BT set to bring 500Mb broadband to homes
BT plans to roll out up to 500Mb ultrafast broadband to 'most' of the UK by 2025, pending a large-scale pilot this year.
The new technologies, fibre to the distribution point (FTTdp) and 'G.fast' copper wiring, are capable of speeds up to 800Mb under testing conditions.
Making use of the existing telephone network, BT will roll out the service nationwide, delivering real world speeds of up to 500Mb.
BT's CEO Gavin Patterson said deployment should start in 2016/17 subject to a successful pilot, and he expects it to be nationwide "within a decade".
The service should offer speeds of a few hundred Mb by 2020, which will increase to 500Mb as infrastructure is improved.
The pilot will begin in summer 2015, initially offering the ultrafast broadband to 4,000 homes and businesses in Huntingdon, Cambridgeshire and Gosforth, Newcastle.
In the wake of the BT announcement, Virgin has pledged £3 billion worth of investment into its existing network, to bring 152Mb broadband to 4 million more homes and businesses.
Ultrafast vs superfast
The main difference between this new ultrafast broadband and BT's current superfast broadband technology, Fibre To The Cabinet (FTTC), is the design of the copper wiring.
The shorter copper wire needed for FTTdp is a big help because the longer the wire, the slower the connection speed. By attaching FTTdp equipment to telegraph poles and junction boxes, BT can get fibre a bit closer to homes than with FTTC.
Secondly the newer G.fast technology used to make the copper wiring maximises data capacity over the wire, resulting in a faster connection.
BT's been testing FTTdp in field trials and at a dedicated broadband research lab in Ipswich.
In initial field trials, BT achieved download speeds of 800Mb and upload speeds of 200Mb over a 19-metre length of G.fast copper wiring.
BT expects 80% of houses to be around 66 metres from distribution points. Over this distance it was still possible to achieve speeds of up to 700Mb down and 200Mb up.
Fibre to the premises
Fibre to the premises (FTTP) is seen as the next step in achieving the fastest broadband speeds. FTTP involves rolling out fibre optic cable right up to homes without the need for the copper wiring used with FTTC and FTTdp.
But BT is eager to make the most of its current infrastructure and to save money, therefore opting instead to use G.fast.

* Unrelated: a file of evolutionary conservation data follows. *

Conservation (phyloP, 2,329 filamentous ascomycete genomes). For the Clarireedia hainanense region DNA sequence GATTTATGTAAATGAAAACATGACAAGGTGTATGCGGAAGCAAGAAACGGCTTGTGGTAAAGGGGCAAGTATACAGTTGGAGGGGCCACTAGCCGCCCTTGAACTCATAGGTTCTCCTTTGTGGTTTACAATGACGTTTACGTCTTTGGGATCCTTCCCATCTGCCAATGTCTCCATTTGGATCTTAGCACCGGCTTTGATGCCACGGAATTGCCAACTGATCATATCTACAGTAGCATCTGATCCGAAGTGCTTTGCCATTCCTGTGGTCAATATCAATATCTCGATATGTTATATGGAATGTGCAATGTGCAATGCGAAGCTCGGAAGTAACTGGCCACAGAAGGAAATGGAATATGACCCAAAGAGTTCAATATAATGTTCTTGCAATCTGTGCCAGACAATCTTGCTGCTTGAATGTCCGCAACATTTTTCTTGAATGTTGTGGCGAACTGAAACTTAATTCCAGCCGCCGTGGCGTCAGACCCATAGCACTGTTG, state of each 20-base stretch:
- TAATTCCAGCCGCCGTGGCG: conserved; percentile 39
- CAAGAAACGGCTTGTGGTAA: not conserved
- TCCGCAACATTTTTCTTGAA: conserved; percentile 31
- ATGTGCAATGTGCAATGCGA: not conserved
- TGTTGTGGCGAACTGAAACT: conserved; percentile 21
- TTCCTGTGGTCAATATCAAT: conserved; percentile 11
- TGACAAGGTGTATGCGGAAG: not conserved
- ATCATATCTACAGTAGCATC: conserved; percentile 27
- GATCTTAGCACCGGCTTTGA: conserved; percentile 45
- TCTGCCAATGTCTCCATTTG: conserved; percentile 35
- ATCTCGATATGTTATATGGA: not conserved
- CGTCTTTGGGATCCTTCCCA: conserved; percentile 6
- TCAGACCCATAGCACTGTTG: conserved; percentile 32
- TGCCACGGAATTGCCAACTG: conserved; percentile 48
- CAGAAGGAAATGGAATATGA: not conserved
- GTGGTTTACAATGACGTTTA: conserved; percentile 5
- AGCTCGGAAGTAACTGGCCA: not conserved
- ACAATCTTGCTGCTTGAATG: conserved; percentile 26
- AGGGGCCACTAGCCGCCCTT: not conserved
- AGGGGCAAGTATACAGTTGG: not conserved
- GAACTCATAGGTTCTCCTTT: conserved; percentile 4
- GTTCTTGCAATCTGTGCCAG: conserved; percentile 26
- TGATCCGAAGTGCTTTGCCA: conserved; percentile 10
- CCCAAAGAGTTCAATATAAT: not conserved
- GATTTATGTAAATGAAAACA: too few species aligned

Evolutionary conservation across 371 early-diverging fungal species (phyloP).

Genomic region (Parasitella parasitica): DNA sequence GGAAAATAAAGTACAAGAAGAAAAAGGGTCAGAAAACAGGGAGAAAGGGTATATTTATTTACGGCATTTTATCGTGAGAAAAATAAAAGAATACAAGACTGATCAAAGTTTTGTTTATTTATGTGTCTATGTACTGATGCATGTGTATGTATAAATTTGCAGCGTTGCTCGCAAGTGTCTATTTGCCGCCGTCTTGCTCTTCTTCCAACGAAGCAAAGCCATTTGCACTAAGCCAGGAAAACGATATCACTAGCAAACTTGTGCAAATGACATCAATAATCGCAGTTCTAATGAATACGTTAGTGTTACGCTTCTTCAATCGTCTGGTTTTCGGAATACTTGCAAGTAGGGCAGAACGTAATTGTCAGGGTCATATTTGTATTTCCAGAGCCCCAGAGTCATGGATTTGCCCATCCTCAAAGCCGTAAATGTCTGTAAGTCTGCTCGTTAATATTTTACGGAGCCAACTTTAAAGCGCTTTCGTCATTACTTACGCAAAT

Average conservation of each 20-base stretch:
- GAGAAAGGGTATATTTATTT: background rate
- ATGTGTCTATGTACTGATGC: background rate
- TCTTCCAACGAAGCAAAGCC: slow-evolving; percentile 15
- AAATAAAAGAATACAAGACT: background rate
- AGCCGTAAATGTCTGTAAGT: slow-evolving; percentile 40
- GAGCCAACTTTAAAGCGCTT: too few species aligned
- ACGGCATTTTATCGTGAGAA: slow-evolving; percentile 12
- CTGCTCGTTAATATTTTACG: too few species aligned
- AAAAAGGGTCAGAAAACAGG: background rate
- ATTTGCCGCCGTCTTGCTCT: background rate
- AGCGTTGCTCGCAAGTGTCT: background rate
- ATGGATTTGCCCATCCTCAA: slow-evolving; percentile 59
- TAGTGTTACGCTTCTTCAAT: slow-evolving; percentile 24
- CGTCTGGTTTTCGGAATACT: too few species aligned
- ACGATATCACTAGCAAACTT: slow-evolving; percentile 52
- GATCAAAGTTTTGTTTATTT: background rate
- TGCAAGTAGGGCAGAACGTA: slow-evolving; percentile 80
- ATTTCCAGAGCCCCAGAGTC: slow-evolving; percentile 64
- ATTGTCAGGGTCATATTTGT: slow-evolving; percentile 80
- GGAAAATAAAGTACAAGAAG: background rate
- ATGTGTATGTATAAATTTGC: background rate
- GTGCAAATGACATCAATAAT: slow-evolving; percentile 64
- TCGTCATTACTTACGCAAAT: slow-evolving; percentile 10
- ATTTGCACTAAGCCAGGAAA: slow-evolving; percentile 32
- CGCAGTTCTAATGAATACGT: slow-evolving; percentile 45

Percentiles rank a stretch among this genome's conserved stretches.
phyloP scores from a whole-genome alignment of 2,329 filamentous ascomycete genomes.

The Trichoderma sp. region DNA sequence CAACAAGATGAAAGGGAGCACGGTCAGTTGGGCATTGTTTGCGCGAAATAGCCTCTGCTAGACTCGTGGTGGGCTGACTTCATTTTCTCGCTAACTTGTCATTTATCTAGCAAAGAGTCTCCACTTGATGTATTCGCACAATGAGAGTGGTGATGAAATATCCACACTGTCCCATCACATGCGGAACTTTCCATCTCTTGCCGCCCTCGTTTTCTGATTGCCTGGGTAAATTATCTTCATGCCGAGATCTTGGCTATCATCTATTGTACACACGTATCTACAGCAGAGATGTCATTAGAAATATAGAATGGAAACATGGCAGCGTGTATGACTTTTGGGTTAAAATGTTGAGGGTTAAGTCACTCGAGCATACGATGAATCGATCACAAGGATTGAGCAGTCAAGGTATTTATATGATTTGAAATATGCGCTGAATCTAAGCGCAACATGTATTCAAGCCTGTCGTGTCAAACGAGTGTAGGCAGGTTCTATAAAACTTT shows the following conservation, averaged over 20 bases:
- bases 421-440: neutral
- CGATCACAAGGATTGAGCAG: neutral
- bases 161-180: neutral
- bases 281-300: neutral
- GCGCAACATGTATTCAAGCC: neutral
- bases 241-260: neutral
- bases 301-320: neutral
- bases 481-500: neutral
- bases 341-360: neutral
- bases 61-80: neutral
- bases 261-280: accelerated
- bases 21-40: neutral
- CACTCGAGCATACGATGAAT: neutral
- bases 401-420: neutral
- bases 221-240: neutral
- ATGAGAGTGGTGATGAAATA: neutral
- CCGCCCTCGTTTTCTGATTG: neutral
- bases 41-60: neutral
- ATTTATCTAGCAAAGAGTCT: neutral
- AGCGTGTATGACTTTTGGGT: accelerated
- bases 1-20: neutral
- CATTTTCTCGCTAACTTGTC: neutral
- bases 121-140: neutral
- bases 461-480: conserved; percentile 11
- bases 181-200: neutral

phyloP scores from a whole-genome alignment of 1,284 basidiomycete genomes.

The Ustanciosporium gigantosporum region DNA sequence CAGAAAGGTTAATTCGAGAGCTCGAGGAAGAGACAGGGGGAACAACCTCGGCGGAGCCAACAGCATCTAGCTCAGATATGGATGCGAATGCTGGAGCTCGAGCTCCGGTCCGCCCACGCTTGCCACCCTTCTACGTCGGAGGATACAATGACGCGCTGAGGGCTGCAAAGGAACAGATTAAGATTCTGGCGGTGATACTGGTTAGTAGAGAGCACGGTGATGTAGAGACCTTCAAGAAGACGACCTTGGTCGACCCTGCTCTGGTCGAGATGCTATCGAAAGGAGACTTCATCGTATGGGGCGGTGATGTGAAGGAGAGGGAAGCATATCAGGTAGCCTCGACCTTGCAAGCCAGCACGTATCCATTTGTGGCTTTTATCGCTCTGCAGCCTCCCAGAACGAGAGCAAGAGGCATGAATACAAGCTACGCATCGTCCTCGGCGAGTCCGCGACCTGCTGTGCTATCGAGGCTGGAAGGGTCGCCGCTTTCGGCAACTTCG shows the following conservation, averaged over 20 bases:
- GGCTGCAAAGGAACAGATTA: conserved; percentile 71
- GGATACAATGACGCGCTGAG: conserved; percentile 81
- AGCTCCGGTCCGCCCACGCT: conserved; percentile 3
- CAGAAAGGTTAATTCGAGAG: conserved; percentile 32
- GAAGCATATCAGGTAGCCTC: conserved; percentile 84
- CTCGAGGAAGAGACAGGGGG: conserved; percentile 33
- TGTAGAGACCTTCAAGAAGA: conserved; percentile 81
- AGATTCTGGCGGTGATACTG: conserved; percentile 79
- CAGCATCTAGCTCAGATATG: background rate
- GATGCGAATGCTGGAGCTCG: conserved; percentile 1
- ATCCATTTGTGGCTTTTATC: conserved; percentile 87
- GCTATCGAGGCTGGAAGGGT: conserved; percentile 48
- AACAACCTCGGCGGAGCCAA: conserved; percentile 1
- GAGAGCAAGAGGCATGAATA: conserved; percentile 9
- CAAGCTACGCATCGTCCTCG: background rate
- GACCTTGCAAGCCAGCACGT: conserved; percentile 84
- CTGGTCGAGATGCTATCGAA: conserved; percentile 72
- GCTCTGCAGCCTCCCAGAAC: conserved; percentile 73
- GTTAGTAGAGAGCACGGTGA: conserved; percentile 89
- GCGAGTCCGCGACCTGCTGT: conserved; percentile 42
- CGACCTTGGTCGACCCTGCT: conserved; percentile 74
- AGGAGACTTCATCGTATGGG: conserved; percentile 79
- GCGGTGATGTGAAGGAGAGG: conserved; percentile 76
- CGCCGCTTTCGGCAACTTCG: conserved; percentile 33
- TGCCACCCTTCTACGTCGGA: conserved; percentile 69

While much of the infrastructure is already in place BT will still need to invest in distributing FTTdp.
Additionally, once the basic framework is installed on UK streets, the broadband has the potential to be self-installed - an option that is likely to be explored during the pilot.
70-75% of households are in areas served by superfast - 30Mb - broadband. There are now 9 superfast connections per 100 people and average download speeds in the UK are now 23Mb.
SOURCE: Ofcom, The European Broadband Scorecard, March 2014.
Ofcom said this high rate of take up is in part due to people automatically switched onto faster broadband by Virgin Media.
However, take-up of superfast broadband has increased overall as availability increased - suggesting there should be good take-up of BT's new ultrafast broadband should it become readily available.
Ultrafast for some
At present, 15% of buildings only have access to speeds of 10Mb or lower and only 22% of rural areas can access speeds greater than 30Mb.
The latest announcement from BT combined with a recent pledge to increase speeds in areas that are poorly served (see here for more detail) will be welcome news to many.
Even more so considering BT was the sole winner of the contracts for the BDUK programme.
Virgin Media expansion to your area
Virgin Media is taking a similar stance, announcing last week its plan to increase accessibility to its own ultrafast broadband - although they'll be concentrating on filling in 'gaps' to their network rather than bringing access to new areas.
Virgin Media CEO, Tom Mockeridge said, "In virtually all of the areas we have identified for expansion, BT is the only option available right now."
As yet neither company has given firm plans for FTTP, however Patterson hinted at BT's plan to develop a "premium fibre broadband" service with speeds up to 1000Mb.
BT has yet to mention how much the ultrafast broadband will cost, and Ofcom has no immediate plans to regulate pricing.
Clearly pricing controls are a sensitive issue though. Patterson made that clear in his comments that upgrading their network to G.Fast "will depend however on there continuing to be a stable regulatory environment that supports investment."
Luckily for them then, at this stage, Ofcom sees pricing regulation as unnecessary, worrying about not wanting to discourage BT from testing it out. They also believe BT will be pressured to keep prices low due to competition from Virgin.